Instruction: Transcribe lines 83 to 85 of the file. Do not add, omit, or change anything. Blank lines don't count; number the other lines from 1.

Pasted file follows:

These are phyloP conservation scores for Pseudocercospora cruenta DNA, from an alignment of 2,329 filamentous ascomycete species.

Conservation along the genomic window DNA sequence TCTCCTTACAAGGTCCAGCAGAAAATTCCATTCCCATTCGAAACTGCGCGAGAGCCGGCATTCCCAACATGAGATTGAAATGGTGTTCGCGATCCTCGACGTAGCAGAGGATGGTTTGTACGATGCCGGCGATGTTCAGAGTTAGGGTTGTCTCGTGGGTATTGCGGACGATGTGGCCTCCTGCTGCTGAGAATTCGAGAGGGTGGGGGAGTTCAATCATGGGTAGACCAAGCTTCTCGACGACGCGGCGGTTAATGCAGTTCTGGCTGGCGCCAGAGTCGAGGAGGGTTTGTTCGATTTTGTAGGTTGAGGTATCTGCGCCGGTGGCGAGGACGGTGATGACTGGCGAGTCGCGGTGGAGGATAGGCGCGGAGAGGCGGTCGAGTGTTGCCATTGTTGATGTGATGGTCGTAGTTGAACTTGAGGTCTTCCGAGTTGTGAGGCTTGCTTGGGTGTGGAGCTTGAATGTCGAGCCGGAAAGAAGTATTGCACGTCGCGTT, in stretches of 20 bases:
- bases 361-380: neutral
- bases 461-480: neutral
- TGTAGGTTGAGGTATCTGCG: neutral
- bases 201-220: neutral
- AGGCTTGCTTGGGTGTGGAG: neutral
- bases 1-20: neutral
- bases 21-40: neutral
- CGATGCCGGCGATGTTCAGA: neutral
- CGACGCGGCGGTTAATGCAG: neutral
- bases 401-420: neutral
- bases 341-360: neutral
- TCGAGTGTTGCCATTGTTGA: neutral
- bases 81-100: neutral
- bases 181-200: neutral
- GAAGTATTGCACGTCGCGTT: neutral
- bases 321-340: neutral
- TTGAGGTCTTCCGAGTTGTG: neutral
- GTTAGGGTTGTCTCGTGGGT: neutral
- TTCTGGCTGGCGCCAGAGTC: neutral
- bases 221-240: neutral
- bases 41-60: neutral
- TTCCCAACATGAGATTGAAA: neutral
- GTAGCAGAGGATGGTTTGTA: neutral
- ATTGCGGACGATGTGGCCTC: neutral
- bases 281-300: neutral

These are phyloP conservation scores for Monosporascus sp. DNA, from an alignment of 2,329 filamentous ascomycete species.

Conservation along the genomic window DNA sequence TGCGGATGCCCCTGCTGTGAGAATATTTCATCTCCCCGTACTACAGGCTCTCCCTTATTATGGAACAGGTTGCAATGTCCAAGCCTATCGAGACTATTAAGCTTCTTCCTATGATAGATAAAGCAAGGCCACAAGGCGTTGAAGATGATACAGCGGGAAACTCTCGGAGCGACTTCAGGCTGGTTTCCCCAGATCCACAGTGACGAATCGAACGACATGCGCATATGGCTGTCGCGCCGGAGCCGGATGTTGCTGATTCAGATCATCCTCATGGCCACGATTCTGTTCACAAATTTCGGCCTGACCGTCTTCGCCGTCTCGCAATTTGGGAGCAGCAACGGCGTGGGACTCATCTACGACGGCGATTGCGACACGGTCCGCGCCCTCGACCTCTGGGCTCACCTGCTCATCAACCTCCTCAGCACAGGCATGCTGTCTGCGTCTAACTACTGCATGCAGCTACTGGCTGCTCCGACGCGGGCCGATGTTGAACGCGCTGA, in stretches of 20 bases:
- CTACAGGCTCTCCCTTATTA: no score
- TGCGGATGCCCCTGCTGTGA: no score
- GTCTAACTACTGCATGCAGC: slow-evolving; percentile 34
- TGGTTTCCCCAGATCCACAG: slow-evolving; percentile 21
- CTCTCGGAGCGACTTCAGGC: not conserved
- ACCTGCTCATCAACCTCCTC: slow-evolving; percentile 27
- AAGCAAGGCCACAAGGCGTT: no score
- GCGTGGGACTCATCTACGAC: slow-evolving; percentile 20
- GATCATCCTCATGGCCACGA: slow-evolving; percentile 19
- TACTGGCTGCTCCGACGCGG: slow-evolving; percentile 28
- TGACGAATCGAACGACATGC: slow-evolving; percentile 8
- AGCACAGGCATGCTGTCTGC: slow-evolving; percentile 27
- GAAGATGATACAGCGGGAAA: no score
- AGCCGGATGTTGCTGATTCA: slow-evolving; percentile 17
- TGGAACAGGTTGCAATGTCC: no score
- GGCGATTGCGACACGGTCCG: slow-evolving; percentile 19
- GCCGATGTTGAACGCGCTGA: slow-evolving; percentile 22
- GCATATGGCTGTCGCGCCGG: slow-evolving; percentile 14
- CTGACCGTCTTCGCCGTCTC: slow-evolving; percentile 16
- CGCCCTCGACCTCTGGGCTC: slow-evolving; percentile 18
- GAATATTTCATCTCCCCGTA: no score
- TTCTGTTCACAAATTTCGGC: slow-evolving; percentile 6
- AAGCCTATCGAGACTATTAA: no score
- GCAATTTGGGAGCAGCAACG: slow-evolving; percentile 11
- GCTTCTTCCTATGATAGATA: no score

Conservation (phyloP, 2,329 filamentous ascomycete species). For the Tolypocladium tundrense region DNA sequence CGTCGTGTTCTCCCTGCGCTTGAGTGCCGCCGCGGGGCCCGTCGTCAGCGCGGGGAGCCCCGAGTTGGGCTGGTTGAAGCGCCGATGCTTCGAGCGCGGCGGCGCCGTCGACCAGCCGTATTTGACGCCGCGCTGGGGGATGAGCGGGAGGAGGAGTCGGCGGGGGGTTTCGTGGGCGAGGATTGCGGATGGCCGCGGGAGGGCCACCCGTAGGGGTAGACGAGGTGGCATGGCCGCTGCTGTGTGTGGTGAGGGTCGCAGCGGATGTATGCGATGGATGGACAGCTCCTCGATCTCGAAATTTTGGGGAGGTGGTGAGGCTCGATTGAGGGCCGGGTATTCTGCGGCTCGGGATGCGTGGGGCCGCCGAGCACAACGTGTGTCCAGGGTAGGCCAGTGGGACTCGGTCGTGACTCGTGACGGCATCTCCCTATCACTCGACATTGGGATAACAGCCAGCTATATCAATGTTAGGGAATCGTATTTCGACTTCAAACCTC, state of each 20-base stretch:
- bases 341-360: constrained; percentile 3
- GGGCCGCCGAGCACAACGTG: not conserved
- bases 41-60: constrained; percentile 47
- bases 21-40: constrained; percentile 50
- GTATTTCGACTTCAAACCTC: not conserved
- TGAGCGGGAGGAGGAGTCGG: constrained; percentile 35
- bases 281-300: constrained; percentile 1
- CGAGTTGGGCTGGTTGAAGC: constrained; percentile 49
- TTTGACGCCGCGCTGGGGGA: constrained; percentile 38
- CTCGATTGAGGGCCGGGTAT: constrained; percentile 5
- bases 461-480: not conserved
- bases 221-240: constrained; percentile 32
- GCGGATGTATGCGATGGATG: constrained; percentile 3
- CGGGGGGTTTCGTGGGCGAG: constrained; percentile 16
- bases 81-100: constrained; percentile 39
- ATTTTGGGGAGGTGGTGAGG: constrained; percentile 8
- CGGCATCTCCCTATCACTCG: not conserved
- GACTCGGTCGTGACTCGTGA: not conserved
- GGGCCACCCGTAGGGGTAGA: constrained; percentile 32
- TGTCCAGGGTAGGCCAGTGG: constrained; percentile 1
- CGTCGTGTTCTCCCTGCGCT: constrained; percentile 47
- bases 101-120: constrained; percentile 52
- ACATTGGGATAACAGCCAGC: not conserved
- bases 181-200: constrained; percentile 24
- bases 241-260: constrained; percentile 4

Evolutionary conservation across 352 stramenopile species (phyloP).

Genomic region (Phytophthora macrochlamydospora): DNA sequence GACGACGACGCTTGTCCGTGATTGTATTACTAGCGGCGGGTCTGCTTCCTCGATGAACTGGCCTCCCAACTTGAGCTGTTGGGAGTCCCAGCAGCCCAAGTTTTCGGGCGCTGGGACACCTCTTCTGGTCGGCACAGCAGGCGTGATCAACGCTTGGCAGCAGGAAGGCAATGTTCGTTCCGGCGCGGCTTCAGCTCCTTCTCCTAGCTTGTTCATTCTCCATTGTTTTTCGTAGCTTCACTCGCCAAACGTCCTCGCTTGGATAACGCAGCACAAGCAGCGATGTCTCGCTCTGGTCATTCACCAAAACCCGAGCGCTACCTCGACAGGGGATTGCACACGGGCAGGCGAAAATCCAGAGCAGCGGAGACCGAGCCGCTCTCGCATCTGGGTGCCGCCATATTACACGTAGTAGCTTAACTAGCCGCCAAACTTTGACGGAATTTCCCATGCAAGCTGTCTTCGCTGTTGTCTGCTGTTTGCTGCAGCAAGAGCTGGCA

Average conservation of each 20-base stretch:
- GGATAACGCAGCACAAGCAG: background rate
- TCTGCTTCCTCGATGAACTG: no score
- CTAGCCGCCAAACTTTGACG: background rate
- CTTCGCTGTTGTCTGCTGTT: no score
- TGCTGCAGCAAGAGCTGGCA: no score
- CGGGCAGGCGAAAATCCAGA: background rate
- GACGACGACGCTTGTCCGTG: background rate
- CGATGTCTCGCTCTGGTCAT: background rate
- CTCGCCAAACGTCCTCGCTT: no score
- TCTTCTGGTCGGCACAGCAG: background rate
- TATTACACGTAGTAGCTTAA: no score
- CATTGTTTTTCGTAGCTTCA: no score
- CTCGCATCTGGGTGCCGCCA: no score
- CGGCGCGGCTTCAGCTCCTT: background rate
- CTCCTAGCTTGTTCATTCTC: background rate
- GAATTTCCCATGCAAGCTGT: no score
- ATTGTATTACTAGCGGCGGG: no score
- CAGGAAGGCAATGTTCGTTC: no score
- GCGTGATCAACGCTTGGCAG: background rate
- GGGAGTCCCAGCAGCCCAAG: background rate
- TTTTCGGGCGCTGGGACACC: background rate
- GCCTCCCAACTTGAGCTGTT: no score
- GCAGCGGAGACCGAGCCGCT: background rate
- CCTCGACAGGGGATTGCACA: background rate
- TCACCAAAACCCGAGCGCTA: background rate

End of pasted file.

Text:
Average conservation of each 20-base stretch:
- GGATAACGCAGCACAAGCAG: background rate
- TCTGCTTCCTCGATGAACTG: no score